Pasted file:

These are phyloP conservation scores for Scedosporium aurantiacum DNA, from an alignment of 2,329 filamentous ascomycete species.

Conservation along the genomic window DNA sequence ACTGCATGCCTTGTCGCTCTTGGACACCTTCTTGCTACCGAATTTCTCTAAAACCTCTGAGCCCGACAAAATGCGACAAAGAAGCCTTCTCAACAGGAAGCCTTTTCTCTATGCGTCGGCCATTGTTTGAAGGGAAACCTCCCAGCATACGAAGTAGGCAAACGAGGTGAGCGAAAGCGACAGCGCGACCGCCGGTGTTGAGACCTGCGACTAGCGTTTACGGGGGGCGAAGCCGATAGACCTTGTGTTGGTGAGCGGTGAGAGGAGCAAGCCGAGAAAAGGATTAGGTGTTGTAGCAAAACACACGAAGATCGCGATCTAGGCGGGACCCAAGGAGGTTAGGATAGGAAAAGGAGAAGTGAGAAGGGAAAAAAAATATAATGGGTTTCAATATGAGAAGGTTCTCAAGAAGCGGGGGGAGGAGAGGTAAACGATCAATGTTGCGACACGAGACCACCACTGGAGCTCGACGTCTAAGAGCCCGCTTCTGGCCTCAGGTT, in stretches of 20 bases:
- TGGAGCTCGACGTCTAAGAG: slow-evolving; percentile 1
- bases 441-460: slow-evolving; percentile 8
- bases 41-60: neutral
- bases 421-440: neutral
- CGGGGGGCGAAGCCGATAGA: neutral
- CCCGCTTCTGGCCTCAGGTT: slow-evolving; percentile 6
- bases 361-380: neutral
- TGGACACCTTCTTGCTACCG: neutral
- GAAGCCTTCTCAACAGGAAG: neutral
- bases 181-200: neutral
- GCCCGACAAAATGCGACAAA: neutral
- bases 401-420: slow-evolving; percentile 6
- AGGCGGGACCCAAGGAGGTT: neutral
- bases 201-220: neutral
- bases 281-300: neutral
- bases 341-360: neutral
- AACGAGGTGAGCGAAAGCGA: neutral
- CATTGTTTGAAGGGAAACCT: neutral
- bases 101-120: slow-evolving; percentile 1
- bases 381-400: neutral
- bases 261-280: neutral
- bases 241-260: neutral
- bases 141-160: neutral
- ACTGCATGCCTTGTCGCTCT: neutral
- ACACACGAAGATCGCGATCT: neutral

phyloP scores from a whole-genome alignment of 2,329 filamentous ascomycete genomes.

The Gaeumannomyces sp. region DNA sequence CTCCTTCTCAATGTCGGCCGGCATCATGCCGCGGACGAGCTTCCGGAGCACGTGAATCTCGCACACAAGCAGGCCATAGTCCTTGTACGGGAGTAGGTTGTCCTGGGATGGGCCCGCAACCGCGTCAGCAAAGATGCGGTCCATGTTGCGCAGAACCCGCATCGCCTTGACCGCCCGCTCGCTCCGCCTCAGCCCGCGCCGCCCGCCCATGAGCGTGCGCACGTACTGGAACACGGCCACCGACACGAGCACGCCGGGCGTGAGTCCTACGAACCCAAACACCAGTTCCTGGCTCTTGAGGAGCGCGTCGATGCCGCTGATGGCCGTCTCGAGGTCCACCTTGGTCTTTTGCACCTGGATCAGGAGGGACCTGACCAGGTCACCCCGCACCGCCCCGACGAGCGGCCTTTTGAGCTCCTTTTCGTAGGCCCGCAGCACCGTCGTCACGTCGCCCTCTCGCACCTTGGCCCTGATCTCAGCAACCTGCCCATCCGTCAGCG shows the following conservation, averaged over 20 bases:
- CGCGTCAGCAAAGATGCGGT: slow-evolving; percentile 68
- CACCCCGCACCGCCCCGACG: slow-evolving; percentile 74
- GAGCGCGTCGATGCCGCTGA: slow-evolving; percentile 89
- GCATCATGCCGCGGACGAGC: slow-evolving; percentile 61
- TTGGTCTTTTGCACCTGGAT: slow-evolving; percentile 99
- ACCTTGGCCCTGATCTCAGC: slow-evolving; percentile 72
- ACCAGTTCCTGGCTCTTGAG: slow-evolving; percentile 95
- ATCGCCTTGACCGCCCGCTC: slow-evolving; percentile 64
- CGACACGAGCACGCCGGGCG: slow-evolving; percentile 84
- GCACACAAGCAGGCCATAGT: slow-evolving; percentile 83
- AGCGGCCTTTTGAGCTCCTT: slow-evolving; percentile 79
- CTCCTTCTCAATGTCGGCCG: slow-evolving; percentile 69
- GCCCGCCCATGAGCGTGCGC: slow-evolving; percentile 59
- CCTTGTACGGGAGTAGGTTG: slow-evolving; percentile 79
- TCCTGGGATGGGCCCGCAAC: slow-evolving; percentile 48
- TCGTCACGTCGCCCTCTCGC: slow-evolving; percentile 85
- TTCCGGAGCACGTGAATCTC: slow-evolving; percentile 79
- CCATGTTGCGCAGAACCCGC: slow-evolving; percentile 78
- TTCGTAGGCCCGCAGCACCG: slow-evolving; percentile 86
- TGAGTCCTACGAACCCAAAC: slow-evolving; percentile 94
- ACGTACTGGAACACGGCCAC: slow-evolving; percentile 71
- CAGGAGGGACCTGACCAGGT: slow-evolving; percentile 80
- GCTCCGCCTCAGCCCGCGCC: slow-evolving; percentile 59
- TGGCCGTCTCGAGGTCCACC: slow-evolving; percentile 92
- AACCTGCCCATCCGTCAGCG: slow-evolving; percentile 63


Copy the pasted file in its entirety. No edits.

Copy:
These are phyloP conservation scores for Scedosporium aurantiacum DNA, from an alignment of 2,329 filamentous ascomycete species.

Conservation along the genomic window DNA sequence ACTGCATGCCTTGTCGCTCTTGGACACCTTCTTGCTACCGAATTTCTCTAAAACCTCTGAGCCCGACAAAATGCGACAAAGAAGCCTTCTCAACAGGAAGCCTTTTCTCTATGCGTCGGCCATTGTTTGAAGGGAAACCTCCCAGCATACGAAGTAGGCAAACGAGGTGAGCGAAAGCGACAGCGCGACCGCCGGTGTTGAGACCTGCGACTAGCGTTTACGGGGGGCGAAGCCGATAGACCTTGTGTTGGTGAGCGGTGAGAGGAGCAAGCCGAGAAAAGGATTAGGTGTTGTAGCAAAACACACGAAGATCGCGATCTAGGCGGGACCCAAGGAGGTTAGGATAGGAAAAGGAGAAGTGAGAAGGGAAAAAAAATATAATGGGTTTCAATATGAGAAGGTTCTCAAGAAGCGGGGGGAGGAGAGGTAAACGATCAATGTTGCGACACGAGACCACCACTGGAGCTCGACGTCTAAGAGCCCGCTTCTGGCCTCAGGTT, in stretches of 20 bases:
- TGGAGCTCGACGTCTAAGAG: slow-evolving; percentile 1
- bases 441-460: slow-evolving; percentile 8
- bases 41-60: neutral
- bases 421-440: neutral
- CGGGGGGCGAAGCCGATAGA: neutral
- CCCGCTTCTGGCCTCAGGTT: slow-evolving; percentile 6
- bases 361-380: neutral
- TGGACACCTTCTTGCTACCG: neutral
- GAAGCCTTCTCAACAGGAAG: neutral
- bases 181-200: neutral
- GCCCGACAAAATGCGACAAA: neutral
- bases 401-420: slow-evolving; percentile 6
- AGGCGGGACCCAAGGAGGTT: neutral
- bases 201-220: neutral
- bases 281-300: neutral
- bases 341-360: neutral
- AACGAGGTGAGCGAAAGCGA: neutral
- CATTGTTTGAAGGGAAACCT: neutral
- bases 101-120: slow-evolving; percentile 1
- bases 381-400: neutral
- bases 261-280: neutral
- bases 241-260: neutral
- bases 141-160: neutral
- ACTGCATGCCTTGTCGCTCT: neutral
- ACACACGAAGATCGCGATCT: neutral

phyloP scores from a whole-genome alignment of 2,329 filamentous ascomycete genomes.

The Gaeumannomyces sp. region DNA sequence CTCCTTCTCAATGTCGGCCGGCATCATGCCGCGGACGAGCTTCCGGAGCACGTGAATCTCGCACACAAGCAGGCCATAGTCCTTGTACGGGAGTAGGTTGTCCTGGGATGGGCCCGCAACCGCGTCAGCAAAGATGCGGTCCATGTTGCGCAGAACCCGCATCGCCTTGACCGCCCGCTCGCTCCGCCTCAGCCCGCGCCGCCCGCCCATGAGCGTGCGCACGTACTGGAACACGGCCACCGACACGAGCACGCCGGGCGTGAGTCCTACGAACCCAAACACCAGTTCCTGGCTCTTGAGGAGCGCGTCGATGCCGCTGATGGCCGTCTCGAGGTCCACCTTGGTCTTTTGCACCTGGATCAGGAGGGACCTGACCAGGTCACCCCGCACCGCCCCGACGAGCGGCCTTTTGAGCTCCTTTTCGTAGGCCCGCAGCACCGTCGTCACGTCGCCCTCTCGCACCTTGGCCCTGATCTCAGCAACCTGCCCATCCGTCAGCG shows the following conservation, averaged over 20 bases:
- CGCGTCAGCAAAGATGCGGT: slow-evolving; percentile 68
- CACCCCGCACCGCCCCGACG: slow-evolving; percentile 74
- GAGCGCGTCGATGCCGCTGA: slow-evolving; percentile 89
- GCATCATGCCGCGGACGAGC: slow-evolving; percentile 61
- TTGGTCTTTTGCACCTGGAT: slow-evolving; percentile 99
- ACCTTGGCCCTGATCTCAGC: slow-evolving; percentile 72
- ACCAGTTCCTGGCTCTTGAG: slow-evolving; percentile 95
- ATCGCCTTGACCGCCCGCTC: slow-evolving; percentile 64
- CGACACGAGCACGCCGGGCG: slow-evolving; percentile 84
- GCACACAAGCAGGCCATAGT: slow-evolving; percentile 83
- AGCGGCCTTTTGAGCTCCTT: slow-evolving; percentile 79
- CTCCTTCTCAATGTCGGCCG: slow-evolving; percentile 69
- GCCCGCCCATGAGCGTGCGC: slow-evolving; percentile 59
- CCTTGTACGGGAGTAGGTTG: slow-evolving; percentile 79
- TCCTGGGATGGGCCCGCAAC: slow-evolving; percentile 48
- TCGTCACGTCGCCCTCTCGC: slow-evolving; percentile 85
- TTCCGGAGCACGTGAATCTC: slow-evolving; percentile 79
- CCATGTTGCGCAGAACCCGC: slow-evolving; percentile 78
- TTCGTAGGCCCGCAGCACCG: slow-evolving; percentile 86
- TGAGTCCTACGAACCCAAAC: slow-evolving; percentile 94
- ACGTACTGGAACACGGCCAC: slow-evolving; percentile 71
- CAGGAGGGACCTGACCAGGT: slow-evolving; percentile 80
- GCTCCGCCTCAGCCCGCGCC: slow-evolving; percentile 59
- TGGCCGTCTCGAGGTCCACC: slow-evolving; percentile 92
- AACCTGCCCATCCGTCAGCG: slow-evolving; percentile 63